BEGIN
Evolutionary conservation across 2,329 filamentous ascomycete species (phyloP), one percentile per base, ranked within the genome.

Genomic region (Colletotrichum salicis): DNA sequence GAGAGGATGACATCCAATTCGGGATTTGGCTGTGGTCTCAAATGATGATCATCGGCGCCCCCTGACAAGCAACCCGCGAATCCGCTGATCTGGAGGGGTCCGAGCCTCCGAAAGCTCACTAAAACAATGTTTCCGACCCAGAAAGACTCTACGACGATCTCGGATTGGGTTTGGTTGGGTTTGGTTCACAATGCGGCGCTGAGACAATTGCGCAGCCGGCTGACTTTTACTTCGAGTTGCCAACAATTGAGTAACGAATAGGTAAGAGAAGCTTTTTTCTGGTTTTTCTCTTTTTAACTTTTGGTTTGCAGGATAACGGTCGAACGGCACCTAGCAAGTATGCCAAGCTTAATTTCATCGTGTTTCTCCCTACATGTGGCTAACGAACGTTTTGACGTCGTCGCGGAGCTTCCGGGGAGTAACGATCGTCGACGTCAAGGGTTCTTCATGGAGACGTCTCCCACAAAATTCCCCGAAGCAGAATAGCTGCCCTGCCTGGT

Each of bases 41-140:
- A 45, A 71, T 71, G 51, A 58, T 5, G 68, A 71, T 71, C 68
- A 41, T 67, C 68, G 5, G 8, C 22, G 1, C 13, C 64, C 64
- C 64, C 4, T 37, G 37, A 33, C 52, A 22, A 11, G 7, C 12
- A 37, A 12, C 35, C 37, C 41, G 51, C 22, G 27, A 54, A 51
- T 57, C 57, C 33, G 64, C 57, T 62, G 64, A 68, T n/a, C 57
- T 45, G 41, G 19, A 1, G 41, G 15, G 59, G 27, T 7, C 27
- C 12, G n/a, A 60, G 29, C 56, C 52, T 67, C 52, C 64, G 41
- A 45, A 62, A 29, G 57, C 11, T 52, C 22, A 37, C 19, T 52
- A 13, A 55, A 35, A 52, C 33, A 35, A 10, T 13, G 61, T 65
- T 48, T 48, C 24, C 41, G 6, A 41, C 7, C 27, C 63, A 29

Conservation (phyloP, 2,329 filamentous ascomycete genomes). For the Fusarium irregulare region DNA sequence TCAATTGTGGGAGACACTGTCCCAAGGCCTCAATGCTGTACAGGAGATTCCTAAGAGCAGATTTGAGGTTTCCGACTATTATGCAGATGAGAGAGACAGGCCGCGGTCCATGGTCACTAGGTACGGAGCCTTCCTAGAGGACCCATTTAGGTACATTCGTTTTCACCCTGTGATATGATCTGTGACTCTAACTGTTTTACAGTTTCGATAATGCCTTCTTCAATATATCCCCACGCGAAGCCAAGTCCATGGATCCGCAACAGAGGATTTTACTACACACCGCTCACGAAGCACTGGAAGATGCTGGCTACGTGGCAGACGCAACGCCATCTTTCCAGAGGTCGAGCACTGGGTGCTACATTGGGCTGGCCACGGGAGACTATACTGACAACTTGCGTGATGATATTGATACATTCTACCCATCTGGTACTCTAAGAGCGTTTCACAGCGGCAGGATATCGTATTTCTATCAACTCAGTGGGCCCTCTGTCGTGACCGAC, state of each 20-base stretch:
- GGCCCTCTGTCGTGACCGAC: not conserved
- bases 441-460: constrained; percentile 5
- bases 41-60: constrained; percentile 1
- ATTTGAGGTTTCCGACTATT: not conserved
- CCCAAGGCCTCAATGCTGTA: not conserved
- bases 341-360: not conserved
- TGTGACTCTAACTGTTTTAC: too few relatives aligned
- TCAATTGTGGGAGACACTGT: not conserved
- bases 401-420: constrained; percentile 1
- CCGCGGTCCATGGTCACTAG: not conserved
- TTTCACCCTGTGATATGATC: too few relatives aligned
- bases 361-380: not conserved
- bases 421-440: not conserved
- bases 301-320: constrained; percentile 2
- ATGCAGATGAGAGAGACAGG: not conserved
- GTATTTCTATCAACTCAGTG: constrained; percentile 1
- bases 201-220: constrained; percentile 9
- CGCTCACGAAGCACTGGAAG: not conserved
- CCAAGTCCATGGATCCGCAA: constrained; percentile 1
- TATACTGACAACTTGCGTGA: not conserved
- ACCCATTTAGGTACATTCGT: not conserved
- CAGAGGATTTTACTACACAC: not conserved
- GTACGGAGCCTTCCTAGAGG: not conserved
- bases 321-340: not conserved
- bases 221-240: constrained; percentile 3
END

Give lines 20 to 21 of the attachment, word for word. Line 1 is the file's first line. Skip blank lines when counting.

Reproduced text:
- bases 341-360: not conserved
- TGTGACTCTAACTGTTTTAC: too few relatives aligned